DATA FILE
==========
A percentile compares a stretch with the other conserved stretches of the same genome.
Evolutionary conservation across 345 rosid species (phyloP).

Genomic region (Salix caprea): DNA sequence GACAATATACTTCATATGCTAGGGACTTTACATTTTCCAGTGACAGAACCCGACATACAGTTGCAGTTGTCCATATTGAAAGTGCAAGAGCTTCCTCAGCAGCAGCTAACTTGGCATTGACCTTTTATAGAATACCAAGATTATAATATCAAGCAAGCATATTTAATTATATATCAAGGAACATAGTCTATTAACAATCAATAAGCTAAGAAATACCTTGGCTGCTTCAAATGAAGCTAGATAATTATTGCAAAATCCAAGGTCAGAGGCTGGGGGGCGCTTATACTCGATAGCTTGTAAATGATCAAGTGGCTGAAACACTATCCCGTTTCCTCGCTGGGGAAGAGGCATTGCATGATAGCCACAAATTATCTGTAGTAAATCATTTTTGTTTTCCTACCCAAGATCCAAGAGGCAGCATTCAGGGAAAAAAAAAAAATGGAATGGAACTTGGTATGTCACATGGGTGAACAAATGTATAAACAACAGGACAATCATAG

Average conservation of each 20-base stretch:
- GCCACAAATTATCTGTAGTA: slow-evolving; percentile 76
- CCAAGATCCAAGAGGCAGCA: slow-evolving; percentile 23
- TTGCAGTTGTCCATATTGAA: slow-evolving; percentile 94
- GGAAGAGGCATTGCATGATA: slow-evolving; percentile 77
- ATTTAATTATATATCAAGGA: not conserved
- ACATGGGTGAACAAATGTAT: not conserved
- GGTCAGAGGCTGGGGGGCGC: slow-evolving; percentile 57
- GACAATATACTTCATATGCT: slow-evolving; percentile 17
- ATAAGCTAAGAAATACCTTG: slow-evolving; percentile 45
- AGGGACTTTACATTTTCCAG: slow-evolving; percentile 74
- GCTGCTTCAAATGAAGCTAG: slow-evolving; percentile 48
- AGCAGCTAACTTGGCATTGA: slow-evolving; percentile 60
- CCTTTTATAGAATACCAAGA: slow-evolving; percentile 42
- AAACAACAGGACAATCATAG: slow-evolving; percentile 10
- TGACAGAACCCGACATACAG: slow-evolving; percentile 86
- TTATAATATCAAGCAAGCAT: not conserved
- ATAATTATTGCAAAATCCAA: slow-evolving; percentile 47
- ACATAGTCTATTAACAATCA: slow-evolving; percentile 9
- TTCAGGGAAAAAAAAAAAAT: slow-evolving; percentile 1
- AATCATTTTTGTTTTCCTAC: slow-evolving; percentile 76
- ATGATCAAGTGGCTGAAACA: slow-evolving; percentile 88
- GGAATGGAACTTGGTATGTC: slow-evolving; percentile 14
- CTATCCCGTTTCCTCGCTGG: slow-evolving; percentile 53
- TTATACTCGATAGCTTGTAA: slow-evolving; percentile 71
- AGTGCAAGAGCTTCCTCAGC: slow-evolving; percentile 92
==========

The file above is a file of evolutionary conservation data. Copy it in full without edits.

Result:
A percentile compares a stretch with the other conserved stretches of the same genome.
Evolutionary conservation across 345 rosid species (phyloP).

Genomic region (Salix caprea): DNA sequence GACAATATACTTCATATGCTAGGGACTTTACATTTTCCAGTGACAGAACCCGACATACAGTTGCAGTTGTCCATATTGAAAGTGCAAGAGCTTCCTCAGCAGCAGCTAACTTGGCATTGACCTTTTATAGAATACCAAGATTATAATATCAAGCAAGCATATTTAATTATATATCAAGGAACATAGTCTATTAACAATCAATAAGCTAAGAAATACCTTGGCTGCTTCAAATGAAGCTAGATAATTATTGCAAAATCCAAGGTCAGAGGCTGGGGGGCGCTTATACTCGATAGCTTGTAAATGATCAAGTGGCTGAAACACTATCCCGTTTCCTCGCTGGGGAAGAGGCATTGCATGATAGCCACAAATTATCTGTAGTAAATCATTTTTGTTTTCCTACCCAAGATCCAAGAGGCAGCATTCAGGGAAAAAAAAAAAATGGAATGGAACTTGGTATGTCACATGGGTGAACAAATGTATAAACAACAGGACAATCATAG

Average conservation of each 20-base stretch:
- GCCACAAATTATCTGTAGTA: slow-evolving; percentile 76
- CCAAGATCCAAGAGGCAGCA: slow-evolving; percentile 23
- TTGCAGTTGTCCATATTGAA: slow-evolving; percentile 94
- GGAAGAGGCATTGCATGATA: slow-evolving; percentile 77
- ATTTAATTATATATCAAGGA: not conserved
- ACATGGGTGAACAAATGTAT: not conserved
- GGTCAGAGGCTGGGGGGCGC: slow-evolving; percentile 57
- GACAATATACTTCATATGCT: slow-evolving; percentile 17
- ATAAGCTAAGAAATACCTTG: slow-evolving; percentile 45
- AGGGACTTTACATTTTCCAG: slow-evolving; percentile 74
- GCTGCTTCAAATGAAGCTAG: slow-evolving; percentile 48
- AGCAGCTAACTTGGCATTGA: slow-evolving; percentile 60
- CCTTTTATAGAATACCAAGA: slow-evolving; percentile 42
- AAACAACAGGACAATCATAG: slow-evolving; percentile 10
- TGACAGAACCCGACATACAG: slow-evolving; percentile 86
- TTATAATATCAAGCAAGCAT: not conserved
- ATAATTATTGCAAAATCCAA: slow-evolving; percentile 47
- ACATAGTCTATTAACAATCA: slow-evolving; percentile 9
- TTCAGGGAAAAAAAAAAAAT: slow-evolving; percentile 1
- AATCATTTTTGTTTTCCTAC: slow-evolving; percentile 76
- ATGATCAAGTGGCTGAAACA: slow-evolving; percentile 88
- GGAATGGAACTTGGTATGTC: slow-evolving; percentile 14
- CTATCCCGTTTCCTCGCTGG: slow-evolving; percentile 53
- TTATACTCGATAGCTTGTAA: slow-evolving; percentile 71
- AGTGCAAGAGCTTCCTCAGC: slow-evolving; percentile 92